If you’re opting for a HemiCoil jacket for your reactor, you have the advantage of creating multiple circuits and/or zones which will prevent cross contamination of heating and cooling mediums and increase versatility and efficiency in heat transfer. Optional arrangements include 1 circuit/1 zone, 1 circuit/2 zones, 1 circuit/3 zones, and 2 independent circuits.


Insulation options include sheathing on the shell and bottom head in stainless steel, foam glass, Rockwool, or other material. Different insulation materials have varying temperature limitations so if you are unsure of what kind you need, a DDPS representative can help make that decision for you. The standard thickness of insulation is two inches; however the thickness is ultimately a result of heat transfer requirements. An inspection port can also be added as an option. To assist with the adhesion of the insulation to the vessel, insulation rings should be used to help keep it banded. You can specify instructions for this or simply opt for the standard.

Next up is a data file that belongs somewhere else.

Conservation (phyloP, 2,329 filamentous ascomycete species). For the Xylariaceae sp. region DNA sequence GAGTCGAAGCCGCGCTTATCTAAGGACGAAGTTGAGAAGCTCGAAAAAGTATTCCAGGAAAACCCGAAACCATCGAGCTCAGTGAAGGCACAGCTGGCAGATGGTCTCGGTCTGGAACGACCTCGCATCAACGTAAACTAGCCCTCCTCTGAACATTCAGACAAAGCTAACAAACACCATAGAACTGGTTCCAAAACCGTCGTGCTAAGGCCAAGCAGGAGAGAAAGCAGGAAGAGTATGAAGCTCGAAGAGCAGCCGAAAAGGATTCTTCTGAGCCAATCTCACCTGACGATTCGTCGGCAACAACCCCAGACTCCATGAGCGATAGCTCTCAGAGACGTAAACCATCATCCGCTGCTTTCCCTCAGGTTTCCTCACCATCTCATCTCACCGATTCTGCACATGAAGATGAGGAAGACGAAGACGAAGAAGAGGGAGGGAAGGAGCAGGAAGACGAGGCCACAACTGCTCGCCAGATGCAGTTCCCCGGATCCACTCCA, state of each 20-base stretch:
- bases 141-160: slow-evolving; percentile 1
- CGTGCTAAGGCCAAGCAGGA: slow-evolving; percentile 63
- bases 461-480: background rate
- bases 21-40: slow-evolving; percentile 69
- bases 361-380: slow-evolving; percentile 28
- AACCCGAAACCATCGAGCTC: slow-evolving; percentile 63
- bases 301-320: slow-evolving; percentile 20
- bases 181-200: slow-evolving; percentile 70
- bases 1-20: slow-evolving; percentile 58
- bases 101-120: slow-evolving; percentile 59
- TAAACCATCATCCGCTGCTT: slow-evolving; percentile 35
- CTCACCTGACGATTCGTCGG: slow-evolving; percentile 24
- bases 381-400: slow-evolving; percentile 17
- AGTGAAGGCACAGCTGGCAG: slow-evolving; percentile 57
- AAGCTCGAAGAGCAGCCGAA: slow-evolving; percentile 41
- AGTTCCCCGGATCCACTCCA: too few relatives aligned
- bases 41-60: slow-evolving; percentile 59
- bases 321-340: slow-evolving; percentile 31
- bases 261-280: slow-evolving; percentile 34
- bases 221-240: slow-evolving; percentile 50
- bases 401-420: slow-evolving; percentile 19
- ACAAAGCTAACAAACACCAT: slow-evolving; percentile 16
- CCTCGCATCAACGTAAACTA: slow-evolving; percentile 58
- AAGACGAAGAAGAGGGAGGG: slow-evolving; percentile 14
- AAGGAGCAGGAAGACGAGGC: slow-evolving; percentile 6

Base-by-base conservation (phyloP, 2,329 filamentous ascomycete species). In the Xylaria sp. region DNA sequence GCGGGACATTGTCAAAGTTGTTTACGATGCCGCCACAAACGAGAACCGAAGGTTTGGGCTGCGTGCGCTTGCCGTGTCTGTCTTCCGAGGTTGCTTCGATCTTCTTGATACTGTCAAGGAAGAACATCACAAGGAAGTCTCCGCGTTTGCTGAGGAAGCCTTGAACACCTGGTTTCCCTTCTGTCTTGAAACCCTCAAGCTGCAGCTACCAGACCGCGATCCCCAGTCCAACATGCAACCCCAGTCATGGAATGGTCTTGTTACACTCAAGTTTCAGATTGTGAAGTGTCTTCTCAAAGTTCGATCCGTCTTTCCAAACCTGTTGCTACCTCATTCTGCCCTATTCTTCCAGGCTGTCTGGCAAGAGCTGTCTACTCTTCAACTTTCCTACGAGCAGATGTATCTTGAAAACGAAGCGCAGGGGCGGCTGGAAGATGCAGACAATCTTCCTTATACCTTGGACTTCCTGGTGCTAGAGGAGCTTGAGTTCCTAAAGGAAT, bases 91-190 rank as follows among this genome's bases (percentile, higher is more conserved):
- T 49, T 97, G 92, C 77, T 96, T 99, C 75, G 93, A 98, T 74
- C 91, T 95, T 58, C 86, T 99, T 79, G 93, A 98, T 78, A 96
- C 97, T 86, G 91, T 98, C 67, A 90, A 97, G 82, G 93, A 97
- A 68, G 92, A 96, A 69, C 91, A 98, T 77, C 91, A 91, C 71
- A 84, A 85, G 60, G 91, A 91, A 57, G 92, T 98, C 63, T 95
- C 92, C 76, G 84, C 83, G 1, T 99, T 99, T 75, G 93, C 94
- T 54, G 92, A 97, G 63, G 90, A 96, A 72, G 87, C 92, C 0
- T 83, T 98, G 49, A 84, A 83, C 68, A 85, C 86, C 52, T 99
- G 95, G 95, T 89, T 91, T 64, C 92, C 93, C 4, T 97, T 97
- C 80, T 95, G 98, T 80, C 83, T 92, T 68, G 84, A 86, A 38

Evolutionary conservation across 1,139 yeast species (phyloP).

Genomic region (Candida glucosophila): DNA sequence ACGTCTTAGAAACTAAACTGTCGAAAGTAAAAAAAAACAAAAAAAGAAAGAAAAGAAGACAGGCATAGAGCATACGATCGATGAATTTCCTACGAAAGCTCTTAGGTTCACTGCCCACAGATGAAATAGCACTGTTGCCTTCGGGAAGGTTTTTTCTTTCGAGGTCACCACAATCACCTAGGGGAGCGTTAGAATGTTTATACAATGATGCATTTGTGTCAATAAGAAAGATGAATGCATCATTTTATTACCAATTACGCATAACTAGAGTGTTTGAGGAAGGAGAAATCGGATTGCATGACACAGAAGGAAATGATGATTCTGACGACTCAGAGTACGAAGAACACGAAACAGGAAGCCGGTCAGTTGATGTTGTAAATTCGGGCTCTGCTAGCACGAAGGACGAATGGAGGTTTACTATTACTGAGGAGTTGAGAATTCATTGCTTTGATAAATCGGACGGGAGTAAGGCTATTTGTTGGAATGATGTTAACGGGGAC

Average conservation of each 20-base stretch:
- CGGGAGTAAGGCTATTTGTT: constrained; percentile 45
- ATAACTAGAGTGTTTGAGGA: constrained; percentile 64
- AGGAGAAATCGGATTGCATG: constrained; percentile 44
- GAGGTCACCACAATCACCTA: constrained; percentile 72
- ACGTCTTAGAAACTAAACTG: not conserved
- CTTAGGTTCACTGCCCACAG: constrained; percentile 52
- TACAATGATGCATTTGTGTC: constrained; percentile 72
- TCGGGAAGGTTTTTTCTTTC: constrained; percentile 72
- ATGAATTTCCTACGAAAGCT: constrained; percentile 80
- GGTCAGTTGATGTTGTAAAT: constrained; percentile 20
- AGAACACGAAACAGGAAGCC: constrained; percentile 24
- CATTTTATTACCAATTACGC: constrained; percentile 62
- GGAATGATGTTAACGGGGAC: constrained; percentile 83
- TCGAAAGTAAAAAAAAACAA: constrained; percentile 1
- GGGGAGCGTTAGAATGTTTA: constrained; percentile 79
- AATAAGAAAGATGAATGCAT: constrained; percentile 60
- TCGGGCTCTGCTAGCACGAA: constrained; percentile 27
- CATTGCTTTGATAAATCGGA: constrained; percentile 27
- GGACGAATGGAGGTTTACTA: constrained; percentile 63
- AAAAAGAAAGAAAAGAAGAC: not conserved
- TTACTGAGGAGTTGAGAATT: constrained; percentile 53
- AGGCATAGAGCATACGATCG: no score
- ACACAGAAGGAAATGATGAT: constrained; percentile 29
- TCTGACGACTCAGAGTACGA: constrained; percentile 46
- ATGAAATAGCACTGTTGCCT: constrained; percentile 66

Support for your vessel comes in various forms including legs, lugs, support rings, and skirts. The type you choose will depend on your vessel size and installation specifications.


Baffle and Dip Pipe

There are a number of internal components of a reactor that require specification. If you aren’t in the market for an OptiMix reactor, then you will need to consider another baffle design. The two options are a beavertail baffle and a baffle combined with a dip pipe. A thermoprobe that enables reliable in-process temperature measurement is available in both models. If you select a dip pipe to be installed, you’ll have to decide on the length, material of construction (glass-lined, PTFE, or other) and we will confirm the design is feasible and adequate for the agitation forces (if agitated vessel).